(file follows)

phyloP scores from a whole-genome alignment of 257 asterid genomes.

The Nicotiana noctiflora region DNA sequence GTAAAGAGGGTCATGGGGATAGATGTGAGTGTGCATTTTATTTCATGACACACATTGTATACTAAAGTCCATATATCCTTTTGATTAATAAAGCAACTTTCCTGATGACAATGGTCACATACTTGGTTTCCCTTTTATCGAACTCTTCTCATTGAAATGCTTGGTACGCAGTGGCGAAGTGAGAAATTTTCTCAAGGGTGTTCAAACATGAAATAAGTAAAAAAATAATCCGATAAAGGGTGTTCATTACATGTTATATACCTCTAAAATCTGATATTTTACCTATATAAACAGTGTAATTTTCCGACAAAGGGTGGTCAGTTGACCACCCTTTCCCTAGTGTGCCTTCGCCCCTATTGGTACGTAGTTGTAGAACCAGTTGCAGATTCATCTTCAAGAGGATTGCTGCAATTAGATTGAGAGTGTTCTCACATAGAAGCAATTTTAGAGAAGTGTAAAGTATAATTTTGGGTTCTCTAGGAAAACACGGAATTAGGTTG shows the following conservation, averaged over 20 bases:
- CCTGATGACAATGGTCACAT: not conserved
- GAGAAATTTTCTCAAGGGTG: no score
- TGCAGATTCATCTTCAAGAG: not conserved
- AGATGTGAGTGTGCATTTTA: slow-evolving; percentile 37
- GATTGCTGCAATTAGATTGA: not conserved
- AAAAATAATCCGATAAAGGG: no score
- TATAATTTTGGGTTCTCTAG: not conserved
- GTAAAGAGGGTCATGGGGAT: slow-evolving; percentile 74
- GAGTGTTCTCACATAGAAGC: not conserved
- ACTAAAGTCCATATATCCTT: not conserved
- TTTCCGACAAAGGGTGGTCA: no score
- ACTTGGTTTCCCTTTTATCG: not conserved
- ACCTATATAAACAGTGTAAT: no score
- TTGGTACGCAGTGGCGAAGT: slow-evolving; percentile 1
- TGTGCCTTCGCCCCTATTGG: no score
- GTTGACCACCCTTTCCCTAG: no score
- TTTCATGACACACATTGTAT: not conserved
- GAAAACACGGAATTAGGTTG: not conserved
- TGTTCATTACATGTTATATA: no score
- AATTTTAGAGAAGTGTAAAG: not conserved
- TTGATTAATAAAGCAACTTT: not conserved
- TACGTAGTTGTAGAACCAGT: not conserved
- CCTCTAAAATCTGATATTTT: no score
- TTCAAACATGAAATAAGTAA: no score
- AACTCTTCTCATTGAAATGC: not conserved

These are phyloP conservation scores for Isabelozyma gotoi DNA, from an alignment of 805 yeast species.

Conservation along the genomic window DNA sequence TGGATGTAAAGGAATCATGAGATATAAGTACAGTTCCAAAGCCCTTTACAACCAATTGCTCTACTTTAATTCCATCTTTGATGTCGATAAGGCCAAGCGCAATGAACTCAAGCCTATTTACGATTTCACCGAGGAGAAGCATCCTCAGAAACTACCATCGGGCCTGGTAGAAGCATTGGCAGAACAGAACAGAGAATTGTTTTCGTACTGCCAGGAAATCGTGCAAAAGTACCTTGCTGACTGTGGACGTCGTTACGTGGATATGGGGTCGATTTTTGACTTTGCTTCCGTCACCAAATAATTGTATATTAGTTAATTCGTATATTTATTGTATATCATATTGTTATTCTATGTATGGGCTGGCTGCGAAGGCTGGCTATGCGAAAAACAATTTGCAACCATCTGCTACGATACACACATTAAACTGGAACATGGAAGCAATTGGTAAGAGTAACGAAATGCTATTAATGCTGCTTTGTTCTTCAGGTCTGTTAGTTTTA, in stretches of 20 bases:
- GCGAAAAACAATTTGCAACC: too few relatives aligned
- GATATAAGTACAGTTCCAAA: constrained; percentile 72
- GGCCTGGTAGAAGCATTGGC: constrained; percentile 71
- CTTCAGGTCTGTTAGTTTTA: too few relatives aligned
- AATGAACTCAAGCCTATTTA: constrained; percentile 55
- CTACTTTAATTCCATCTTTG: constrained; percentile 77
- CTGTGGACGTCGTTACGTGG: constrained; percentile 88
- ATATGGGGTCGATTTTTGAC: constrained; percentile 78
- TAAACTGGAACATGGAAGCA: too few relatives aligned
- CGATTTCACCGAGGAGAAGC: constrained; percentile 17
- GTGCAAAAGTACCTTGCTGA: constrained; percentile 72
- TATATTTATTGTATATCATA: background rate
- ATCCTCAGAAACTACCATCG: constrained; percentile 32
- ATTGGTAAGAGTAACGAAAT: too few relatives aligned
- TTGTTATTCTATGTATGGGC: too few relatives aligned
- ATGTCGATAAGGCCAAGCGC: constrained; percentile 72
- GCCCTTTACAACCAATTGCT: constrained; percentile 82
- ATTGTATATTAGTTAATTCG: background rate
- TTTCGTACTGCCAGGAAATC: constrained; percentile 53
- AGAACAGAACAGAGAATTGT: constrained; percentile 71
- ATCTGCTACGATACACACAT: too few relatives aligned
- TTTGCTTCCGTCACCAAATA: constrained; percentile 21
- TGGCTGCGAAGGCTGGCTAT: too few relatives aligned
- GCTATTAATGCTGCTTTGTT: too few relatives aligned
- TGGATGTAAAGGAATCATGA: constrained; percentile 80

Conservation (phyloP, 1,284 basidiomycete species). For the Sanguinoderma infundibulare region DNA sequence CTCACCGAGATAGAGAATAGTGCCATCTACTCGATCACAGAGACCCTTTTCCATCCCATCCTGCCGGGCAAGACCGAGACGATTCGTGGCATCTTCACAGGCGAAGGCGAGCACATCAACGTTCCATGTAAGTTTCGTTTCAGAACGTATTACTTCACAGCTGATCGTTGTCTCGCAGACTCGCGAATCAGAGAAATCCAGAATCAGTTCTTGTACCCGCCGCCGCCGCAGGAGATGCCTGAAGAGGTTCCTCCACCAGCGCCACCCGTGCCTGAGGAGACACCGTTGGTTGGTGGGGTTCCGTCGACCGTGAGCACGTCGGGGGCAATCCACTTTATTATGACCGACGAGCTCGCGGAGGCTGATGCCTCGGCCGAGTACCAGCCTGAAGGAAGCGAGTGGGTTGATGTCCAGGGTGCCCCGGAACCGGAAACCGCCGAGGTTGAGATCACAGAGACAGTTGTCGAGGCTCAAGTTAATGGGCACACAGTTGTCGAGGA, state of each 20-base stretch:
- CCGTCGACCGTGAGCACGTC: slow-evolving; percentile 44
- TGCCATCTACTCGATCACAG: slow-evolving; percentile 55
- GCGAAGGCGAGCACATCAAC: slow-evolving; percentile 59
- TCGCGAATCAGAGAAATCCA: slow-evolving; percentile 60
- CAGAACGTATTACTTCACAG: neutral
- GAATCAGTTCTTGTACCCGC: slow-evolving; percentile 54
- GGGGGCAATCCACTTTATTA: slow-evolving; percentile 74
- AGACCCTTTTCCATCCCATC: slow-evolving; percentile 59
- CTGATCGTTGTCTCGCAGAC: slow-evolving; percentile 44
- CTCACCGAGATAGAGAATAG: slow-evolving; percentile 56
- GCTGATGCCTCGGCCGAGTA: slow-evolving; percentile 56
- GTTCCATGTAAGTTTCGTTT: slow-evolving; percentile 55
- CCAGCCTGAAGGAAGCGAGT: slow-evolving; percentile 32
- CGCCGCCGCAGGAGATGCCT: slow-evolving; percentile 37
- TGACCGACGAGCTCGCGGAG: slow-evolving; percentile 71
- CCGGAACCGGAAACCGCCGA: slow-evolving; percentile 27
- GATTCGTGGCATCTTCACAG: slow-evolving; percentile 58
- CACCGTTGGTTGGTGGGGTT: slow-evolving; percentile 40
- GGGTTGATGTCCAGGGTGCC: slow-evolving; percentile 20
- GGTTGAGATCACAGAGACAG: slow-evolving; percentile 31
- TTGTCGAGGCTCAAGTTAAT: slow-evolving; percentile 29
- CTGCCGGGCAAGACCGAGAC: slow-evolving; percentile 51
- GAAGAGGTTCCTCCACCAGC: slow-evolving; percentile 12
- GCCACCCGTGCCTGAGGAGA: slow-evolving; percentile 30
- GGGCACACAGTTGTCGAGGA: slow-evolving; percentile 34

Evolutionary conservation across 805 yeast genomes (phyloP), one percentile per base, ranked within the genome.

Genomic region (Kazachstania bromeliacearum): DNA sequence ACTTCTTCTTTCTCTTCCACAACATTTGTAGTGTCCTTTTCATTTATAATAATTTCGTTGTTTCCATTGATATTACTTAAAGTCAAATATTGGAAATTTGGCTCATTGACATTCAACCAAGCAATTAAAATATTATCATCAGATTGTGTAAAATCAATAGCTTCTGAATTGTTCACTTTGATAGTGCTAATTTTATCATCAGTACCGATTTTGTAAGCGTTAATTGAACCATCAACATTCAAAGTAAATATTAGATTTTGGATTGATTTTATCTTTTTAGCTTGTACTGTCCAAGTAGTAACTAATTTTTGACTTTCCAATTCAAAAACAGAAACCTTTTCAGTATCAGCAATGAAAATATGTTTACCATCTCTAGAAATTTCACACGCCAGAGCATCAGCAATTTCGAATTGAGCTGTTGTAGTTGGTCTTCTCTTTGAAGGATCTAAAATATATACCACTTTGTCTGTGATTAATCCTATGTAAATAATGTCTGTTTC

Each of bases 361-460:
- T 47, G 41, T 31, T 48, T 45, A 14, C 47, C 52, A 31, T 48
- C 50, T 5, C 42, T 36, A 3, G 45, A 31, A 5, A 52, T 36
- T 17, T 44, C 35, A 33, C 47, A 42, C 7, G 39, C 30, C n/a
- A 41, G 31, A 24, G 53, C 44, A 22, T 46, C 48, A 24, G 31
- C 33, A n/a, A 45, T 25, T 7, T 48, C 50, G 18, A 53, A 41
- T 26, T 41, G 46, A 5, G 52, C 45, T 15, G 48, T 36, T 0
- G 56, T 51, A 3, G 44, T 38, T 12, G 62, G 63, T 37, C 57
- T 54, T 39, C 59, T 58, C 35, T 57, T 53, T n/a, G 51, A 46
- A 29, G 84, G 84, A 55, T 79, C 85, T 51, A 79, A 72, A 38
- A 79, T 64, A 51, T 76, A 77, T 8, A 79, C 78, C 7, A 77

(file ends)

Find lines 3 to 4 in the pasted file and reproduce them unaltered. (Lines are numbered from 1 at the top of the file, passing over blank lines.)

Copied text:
- CCTGATGACAATGGTCACAT: not conserved
- GAGAAATTTTCTCAAGGGTG: no score